Tutorial: How to host your own distributed website in just a few seconds

By David Hawig

The Interplanetary File System (IPFS) is a peer-to-peer hypermedia protocol aimed to replace HTTP with a name-based system. One of the main use cases for this new technology is that it allows you to host distributed websites.

However, IPFS currently presents two major barriers when it comes to the setup of these distributed websites:

  1. The name/address of the distributed website is far from human readable
  2. The upload of pages isn’t easy, and most of the time the website loads slowly

The first problem will be addressed over the coming weeks, as part of an additional article around the search engine of Dweb.page. The current article will focus on how to host distributed web pages with Dweb.page in literally a couple of seconds!

There are several tutorials on how to do this (e.g. here or here). In these tutorials, you usually need to install IPFS on your computer, make sure that your website contains only relative links and upload the whole folder to your IPFS gateway (with ipfs add -r folder/). This allows your distributed website to load fast on your local gateway, but once your site is requested from a different gateway like ipfs.io/ipfs/, it takes quite a while to load the page.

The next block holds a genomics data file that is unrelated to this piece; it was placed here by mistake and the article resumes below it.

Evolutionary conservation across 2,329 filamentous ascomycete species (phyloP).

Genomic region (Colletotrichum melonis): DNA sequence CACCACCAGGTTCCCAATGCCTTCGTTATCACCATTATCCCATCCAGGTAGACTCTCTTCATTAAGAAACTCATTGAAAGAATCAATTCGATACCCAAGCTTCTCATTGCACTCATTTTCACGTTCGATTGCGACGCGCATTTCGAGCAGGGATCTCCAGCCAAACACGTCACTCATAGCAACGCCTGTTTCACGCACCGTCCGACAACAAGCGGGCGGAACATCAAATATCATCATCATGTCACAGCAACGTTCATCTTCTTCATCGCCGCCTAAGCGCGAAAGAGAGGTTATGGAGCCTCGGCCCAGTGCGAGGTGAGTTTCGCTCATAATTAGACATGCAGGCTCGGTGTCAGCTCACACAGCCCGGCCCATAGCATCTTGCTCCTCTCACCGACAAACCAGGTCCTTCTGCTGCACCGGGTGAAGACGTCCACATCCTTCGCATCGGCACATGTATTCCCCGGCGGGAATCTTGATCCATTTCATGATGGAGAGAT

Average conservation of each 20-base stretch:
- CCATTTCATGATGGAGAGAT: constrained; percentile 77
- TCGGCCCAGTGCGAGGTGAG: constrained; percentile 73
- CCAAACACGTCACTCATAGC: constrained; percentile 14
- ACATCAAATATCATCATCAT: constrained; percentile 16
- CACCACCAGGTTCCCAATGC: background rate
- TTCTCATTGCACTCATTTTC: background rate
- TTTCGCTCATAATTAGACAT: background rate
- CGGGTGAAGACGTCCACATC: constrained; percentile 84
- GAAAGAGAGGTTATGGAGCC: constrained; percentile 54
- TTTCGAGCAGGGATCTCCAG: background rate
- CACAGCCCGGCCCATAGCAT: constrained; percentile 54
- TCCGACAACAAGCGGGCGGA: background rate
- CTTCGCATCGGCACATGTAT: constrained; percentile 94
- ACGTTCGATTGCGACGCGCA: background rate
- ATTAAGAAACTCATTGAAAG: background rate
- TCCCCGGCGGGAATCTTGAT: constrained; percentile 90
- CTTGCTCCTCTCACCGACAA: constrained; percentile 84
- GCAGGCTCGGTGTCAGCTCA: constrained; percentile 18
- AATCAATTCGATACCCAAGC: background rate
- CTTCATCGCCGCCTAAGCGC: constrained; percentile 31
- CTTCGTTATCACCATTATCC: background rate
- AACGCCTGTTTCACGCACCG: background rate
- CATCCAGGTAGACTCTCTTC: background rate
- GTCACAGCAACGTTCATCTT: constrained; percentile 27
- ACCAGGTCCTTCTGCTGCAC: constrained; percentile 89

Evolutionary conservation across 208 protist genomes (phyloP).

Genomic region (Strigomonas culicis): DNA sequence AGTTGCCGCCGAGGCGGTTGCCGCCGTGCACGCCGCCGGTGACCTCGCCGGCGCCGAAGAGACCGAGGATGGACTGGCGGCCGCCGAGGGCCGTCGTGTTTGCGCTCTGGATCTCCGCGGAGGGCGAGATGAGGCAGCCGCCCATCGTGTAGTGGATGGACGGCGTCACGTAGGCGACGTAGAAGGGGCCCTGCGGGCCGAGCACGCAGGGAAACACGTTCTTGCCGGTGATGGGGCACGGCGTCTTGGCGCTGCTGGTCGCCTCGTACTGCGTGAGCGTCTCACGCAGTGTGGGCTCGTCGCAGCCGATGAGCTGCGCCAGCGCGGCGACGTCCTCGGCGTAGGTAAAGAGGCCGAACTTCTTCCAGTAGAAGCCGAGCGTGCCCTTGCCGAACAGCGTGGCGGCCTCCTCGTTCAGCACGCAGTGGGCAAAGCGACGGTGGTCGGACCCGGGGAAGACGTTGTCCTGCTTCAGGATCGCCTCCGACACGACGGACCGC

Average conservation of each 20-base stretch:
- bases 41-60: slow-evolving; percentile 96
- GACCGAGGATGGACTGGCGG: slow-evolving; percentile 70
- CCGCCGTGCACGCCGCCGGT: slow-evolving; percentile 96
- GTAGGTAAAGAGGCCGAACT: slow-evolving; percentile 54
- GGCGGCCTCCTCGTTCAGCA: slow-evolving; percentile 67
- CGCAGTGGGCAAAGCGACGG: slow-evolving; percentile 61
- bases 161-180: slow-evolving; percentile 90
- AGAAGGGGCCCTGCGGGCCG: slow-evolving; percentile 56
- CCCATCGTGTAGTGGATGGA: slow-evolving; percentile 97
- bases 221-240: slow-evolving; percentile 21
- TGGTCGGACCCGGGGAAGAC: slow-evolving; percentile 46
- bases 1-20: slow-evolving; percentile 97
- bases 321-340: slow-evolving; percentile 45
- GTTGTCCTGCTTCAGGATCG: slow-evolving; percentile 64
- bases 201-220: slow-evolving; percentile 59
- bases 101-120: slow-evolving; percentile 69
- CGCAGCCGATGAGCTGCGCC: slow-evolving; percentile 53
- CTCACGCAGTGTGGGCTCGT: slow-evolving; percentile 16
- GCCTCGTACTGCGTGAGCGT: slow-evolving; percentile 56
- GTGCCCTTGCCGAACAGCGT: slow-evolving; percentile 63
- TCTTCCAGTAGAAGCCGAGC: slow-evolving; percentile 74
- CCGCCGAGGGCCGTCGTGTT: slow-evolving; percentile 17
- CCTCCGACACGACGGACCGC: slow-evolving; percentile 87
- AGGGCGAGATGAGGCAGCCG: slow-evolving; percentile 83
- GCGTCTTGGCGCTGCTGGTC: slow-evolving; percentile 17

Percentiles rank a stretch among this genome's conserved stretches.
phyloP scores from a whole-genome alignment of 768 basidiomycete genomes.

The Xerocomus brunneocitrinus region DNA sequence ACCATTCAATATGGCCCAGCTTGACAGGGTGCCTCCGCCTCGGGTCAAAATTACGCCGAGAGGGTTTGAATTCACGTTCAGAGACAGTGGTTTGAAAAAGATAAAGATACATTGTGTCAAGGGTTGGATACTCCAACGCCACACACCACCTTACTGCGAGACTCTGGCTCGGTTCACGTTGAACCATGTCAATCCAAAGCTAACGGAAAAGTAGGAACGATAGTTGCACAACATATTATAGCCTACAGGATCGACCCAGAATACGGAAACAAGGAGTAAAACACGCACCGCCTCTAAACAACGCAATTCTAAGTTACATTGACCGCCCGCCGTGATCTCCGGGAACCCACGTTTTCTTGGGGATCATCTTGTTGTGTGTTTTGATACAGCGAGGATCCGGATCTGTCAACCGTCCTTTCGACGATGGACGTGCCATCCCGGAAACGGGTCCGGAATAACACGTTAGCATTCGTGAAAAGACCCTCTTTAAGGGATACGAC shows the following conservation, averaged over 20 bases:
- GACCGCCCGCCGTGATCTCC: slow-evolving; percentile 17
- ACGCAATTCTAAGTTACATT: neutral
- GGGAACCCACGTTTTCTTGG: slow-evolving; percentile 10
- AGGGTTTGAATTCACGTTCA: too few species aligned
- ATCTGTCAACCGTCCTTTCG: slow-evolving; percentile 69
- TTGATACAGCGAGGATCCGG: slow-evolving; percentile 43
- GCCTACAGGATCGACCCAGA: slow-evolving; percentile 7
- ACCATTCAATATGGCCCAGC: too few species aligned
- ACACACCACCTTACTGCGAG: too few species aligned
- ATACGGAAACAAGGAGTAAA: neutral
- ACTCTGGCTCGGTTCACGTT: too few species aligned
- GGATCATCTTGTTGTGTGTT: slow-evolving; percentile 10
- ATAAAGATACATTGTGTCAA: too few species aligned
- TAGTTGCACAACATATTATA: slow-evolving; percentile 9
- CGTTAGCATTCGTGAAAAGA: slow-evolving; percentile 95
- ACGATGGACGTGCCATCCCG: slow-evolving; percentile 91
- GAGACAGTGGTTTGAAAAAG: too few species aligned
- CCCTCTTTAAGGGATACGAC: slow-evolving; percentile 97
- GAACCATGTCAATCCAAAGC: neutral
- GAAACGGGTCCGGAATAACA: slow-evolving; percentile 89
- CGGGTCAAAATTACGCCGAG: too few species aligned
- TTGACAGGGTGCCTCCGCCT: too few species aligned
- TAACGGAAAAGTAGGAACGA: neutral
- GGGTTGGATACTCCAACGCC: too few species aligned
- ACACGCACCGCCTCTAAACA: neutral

The reason for this slow loading is because once your hash is requested and loaded from the public gateway (by entering ipfs.io/ipfs/yourAwesomeHash), it starts requesting other necessary hashes from the network (e.g. the hash containing the CSS or Javascript file). And even though the propagation of hashes through the IPFS network has been improving, it still takes a some time if your website is not fully distributed yet. This initial loading time is just something people aren’t used to. Additionally, if you click on a link, the whole process starts from the beginning, and if one part of your site, like the CSS file, is deleted from the IPFS network, the whole site will stop working.

The best way to solve this is to create a single page application (SPA) and put all the code into one HTML file. This way your webpage loads much faster on the distributed web and you don’t have any issues with links. Of course, creating a small hello world website by putting all the code into one HTML file is fine, but for a big project, you might want to use something else.

That is why for the development of Dweb.page we are using Webpack together with the HTML Webpack Plugin as well as html-webpack-inline-source-plugin. If you never heard of Webpack, there are tons of helpful tutorial out there, like the YouTube tutorial series by Ihatetomatoes.

Now, after you created your awesome webpage, we can host it on the distributed web. Just take the HTML file, select the public sharing mode and upload it on Dweb.page. That’s it. I bet you never hosted a distributed webpage or even a normal webpage so fast!

You now can request your website from any ipfs gateway, like https://ipfs.io/ipfs/, https://ipfs.infura.io/ipfs/ or https://ipfs.eternum.io/ipfs/ + your hash.

If you want to keep this file available, even though people might not constantly open it, you need to pin it to an IPFS gateway. We can help you with this, just send us the hash of your webpage, and we make sure it stays online. And since you are sending us an email anyway, maybe include some feedback/ideas for the further improvement of Dweb.page 😉